Litecoin Price Prediction: What You Need to Know About the Upcoming Litecoin Hard Fork
Daily Litecoin News Update
It’s a calm day in the otherwise stormy crypto world. There hasn’t been much noise in the last 24 hours. Cryptocurrencies are trading in green. Litecoin, in particular, has been the second-best performer in the top 10 ranks with 7.36% gains in the past one day. At the time of writing, the LTC to USD rate was slightly shy of $160.00.
One theory why demand for the coin seems to be strengthening is because of the upcoming “hard fork.” We can’t say for certain, but it’s a prospect we’ll discussing today.
Litecoin is about to split and founder Charlie Lee warns investors to steer clear of the new crypto that’ll take birth following the split.
A team of developers is splitting (hard forking) Litecoin to create a new crypto called “Litecoin Cash.” The Litecoin hard fork is expected to occur on February 19, 2018.
How does this affect you?
Following the hard fork, Litecoin holders will be issued 10 Litecoin Cash coins for every Litecoin they own. So if you’re an LTC HODLer, good for you. You could pocket these free tokens, and if they turn out to be worth anything, you could sell them to increase your Litecoin holdings.
But if you’re looking to buy Litecoin for no better reason than to get some free coins, then proceed at your own discretion because this may be a huge pitfall.
The fact that this project is completely opaque with little to no verifiable public information raises giant question marks. There’s also no certainty if there will actually be a hard fork at all.
Any computer programming savvy person can claim to hard fork a cryptocurrency. After all, their codes are easily available on GitHub. Having seen far too many cases of pump-and-dump in this space, we are beginning to take such announcements with a grain of salt.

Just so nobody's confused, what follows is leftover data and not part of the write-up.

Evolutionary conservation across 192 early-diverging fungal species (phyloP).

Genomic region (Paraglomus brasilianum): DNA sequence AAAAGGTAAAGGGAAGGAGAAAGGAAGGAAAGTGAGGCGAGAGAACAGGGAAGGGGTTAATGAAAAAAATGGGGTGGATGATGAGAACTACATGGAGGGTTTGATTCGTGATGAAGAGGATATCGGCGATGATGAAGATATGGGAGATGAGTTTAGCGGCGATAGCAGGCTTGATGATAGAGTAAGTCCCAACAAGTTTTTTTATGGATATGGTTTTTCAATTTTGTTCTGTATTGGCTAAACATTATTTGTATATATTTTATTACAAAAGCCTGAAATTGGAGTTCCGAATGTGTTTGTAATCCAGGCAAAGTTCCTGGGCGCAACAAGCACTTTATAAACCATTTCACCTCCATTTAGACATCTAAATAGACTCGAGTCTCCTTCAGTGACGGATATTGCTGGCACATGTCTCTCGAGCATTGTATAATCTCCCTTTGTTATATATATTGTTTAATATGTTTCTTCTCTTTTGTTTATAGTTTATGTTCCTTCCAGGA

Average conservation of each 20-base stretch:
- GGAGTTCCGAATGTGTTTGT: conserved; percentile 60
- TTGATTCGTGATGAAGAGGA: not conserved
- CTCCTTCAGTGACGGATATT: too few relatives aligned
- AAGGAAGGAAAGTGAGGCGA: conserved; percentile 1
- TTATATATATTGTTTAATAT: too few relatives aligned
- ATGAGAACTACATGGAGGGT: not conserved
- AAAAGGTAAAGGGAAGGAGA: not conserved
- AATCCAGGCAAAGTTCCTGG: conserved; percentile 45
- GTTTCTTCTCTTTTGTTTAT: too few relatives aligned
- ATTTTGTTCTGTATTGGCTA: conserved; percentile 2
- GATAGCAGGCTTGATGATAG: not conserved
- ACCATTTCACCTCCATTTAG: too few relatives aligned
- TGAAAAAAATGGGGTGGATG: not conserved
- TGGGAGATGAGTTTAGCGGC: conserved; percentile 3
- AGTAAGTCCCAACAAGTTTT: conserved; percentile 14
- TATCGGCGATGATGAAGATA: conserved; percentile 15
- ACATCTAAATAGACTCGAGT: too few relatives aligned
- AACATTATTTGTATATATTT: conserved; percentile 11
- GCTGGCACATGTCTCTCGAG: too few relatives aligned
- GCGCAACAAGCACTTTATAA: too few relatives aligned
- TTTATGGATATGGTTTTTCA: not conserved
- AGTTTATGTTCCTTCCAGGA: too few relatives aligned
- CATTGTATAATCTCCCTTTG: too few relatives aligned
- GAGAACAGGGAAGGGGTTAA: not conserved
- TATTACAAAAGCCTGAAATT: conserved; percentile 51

There are at least three big red flags for me here that would deter me to trade Litecoin Cash.
First, the identity of the developers is absolutely anonymous. There are no names or photos, and no verifiable information that would allow us to put a face to the person(s) in charge of this project. This increases obscurity.
Secondly, the reason to hard fork remains ambiguous. It may have made some sense in the case of Bitcoin, when it was hard forked to create Bitcoin Cash—an offshoot that made it cheaper and faster—but we don’t see the logic behind Litecoin’s split.
Litecoin is already cheap and fast to transact in. Users have virtually never had a problem with LTC as they did with Bitcoin. It’s worth pointing out here that although the developers called it the “real Bitcoin,” Bitcoin Cash failed to replace Bitcoin. Despite having nearly the same supply as Bitcoin, Bitcoin Cash trades for about one-sixth of its price. Nearly half a dozen other Bitcoin hard forks that followed likewise turned out to be duds.
Since Litecoin Cash will have a coin supply 10-times that of Litecoin’s, we expect it to trade for pennies on the dollar.
Finally, and most importantly, Charlie Lee has explicitly warned investors to consider all Litecoin hard forks as scams. Here’s what he has to say on the matter.
There’s no reason for us to not take heed when all indicators are pointing against the Litecoin hard fork.
The Litecoin hard fork may create a momentary diversion but it should not affect Litecoin in the long run. At this point, we have no reason to change our Litecoin price forecast for 2018, which stays strong at $400.00 an LTC.